The CDA have withdrawn some of their candidates as they refused to acknowledge the genocide. The PvdA have also withdrawn a candidate, but are keeping their number two, and have brought nuances into their statements concerning the word genocide. In the mean time, apparently, the Turks are urged to support D66, who didn’t remove their representative of Turkish descent from their list. Whether or not she approves of the term genocide is apparently beside the point.

Strategic voting is dominating Dutch politics, but I think I’ll let my conscience have another go. At least with a smaller party it means I’ve got fewer candidates to choose from!

1 Or Armenian genocide, depending on your definitions


2 more weeks

Follow-up to I need help from [TBA]

It seems like the little guy is winning.

Unfortunately, the PvdA (“socialist”, “labour”) party leader, and actually the party itself, is drowning in political correctness. Afraid to take a stance, he comes out with silly statements, hoping that the lack of a standpoint will reel in voters both sides of the fence. Current big issue – following a law passed in France – is the Armenian massacre1. No, the Dutch didn’t travel to Turkey nearly a century ago for a murder frenzy, but a great number of Turks now live in the Netherlands, a number significant enough to change the outcome of the elections.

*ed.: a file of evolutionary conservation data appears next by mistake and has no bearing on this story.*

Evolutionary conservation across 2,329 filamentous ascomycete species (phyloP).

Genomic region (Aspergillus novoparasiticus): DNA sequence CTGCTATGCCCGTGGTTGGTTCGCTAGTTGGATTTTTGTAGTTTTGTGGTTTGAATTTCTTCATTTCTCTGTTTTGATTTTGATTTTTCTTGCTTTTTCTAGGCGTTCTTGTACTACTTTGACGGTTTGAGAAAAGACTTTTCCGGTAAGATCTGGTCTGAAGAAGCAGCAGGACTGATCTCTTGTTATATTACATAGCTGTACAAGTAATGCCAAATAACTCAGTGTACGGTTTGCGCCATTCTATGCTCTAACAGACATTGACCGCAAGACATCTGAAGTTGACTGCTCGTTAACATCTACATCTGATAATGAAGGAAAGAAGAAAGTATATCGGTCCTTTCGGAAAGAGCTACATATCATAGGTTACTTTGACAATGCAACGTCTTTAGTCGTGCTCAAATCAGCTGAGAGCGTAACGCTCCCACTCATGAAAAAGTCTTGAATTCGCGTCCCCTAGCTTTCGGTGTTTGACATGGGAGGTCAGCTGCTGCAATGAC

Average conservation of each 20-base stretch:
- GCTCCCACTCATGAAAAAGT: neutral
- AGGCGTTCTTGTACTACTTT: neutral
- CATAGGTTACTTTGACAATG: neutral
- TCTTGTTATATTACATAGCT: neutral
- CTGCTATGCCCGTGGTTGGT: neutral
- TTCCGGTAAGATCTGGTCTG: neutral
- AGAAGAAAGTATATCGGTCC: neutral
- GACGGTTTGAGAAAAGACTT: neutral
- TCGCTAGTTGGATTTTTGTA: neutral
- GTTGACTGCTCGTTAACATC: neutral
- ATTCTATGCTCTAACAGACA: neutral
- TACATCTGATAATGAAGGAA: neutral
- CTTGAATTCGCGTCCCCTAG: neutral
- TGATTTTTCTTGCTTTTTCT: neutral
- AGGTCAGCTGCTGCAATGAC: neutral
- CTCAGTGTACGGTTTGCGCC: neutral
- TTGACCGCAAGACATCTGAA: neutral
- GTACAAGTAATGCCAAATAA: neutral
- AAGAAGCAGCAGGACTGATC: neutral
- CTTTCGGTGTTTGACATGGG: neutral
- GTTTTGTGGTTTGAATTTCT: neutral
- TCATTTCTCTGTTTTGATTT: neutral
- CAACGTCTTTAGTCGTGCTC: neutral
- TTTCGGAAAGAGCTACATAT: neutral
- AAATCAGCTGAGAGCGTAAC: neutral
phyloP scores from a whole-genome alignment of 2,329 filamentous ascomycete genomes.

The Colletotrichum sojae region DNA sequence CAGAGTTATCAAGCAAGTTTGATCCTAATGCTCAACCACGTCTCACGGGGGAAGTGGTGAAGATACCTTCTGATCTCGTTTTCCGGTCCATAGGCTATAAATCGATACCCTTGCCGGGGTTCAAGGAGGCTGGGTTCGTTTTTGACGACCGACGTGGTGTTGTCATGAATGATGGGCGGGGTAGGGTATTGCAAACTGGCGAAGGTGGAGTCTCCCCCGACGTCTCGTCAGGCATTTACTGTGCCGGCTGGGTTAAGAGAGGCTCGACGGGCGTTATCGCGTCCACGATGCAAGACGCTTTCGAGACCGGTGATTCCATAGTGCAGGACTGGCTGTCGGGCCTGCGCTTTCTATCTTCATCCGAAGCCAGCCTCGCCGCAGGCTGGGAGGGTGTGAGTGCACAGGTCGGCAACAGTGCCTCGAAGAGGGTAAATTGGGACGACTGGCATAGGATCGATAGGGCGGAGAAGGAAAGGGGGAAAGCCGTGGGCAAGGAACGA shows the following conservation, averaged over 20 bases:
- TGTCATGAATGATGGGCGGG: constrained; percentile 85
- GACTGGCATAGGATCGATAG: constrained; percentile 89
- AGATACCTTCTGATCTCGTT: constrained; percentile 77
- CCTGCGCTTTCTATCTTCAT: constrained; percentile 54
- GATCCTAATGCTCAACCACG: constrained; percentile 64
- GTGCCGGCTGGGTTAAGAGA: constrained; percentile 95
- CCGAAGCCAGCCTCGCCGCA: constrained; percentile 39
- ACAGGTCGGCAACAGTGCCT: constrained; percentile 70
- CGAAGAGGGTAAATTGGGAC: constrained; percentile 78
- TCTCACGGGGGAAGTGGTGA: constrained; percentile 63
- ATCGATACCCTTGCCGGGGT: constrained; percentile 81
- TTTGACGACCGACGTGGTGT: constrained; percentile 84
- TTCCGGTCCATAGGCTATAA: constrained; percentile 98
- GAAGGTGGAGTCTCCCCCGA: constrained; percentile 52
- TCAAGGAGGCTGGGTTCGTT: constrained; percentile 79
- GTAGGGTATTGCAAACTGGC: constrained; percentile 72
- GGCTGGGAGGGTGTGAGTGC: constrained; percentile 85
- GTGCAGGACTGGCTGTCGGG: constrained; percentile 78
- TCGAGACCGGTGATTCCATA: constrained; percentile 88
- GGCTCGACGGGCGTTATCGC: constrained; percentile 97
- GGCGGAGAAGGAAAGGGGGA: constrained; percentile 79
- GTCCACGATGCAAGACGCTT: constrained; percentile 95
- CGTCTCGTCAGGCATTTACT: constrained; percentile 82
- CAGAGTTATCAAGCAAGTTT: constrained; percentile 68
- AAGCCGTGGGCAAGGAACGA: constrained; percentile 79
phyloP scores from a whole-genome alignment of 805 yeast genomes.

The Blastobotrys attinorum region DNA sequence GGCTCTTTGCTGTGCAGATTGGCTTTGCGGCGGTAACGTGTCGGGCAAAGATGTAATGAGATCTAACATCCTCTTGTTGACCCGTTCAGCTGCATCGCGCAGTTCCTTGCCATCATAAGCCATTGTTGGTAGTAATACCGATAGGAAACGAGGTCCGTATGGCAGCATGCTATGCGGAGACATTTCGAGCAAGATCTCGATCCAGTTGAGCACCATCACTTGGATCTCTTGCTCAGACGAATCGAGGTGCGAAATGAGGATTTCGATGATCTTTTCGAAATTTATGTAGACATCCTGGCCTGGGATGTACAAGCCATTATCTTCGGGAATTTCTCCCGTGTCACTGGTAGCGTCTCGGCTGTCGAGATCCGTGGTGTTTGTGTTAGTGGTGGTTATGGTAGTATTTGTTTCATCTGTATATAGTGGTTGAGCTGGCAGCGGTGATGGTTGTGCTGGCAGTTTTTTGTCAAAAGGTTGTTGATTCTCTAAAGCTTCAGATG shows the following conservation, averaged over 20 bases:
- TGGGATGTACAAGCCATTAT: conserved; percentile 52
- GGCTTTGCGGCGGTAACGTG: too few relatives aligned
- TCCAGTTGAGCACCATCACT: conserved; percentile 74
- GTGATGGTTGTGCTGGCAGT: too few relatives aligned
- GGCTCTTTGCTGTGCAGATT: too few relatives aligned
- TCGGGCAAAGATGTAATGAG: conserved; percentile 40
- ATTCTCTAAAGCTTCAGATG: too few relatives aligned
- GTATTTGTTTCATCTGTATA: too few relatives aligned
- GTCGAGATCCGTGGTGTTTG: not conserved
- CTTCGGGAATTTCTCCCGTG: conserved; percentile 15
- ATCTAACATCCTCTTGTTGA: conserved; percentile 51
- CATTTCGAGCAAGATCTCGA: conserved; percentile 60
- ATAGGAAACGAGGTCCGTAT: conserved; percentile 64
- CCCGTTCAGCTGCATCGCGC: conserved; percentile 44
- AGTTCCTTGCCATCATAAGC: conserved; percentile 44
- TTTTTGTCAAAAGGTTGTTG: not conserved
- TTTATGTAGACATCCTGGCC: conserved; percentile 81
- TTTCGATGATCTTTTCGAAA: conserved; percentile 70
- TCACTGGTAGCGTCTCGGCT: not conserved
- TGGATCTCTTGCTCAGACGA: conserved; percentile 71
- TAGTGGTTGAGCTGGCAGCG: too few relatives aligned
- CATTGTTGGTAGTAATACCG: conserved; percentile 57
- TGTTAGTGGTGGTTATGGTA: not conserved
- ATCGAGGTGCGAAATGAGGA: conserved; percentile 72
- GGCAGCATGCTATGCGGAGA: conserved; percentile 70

The CDA have withdrawn some of their candidates as they refused to acknowledge the genocide. The PvdA have also withdrawn a candidate, but are keeping their number two, and have brought nuances into their statements concerning the word genocide. In the mean time, apparently, the Turks are urged to support D66, who didn’t remove their representative of Turkish descent from their list. Whether or not she approves of the term genocide is apparently beside the point.

Strategic voting is dominating Dutch politics, but I think I’ll let my conscience have another go. At least with a smaller party it means I’ve got fewer candidates to choose from!

1 Or Armenian genocide, depending on your definitions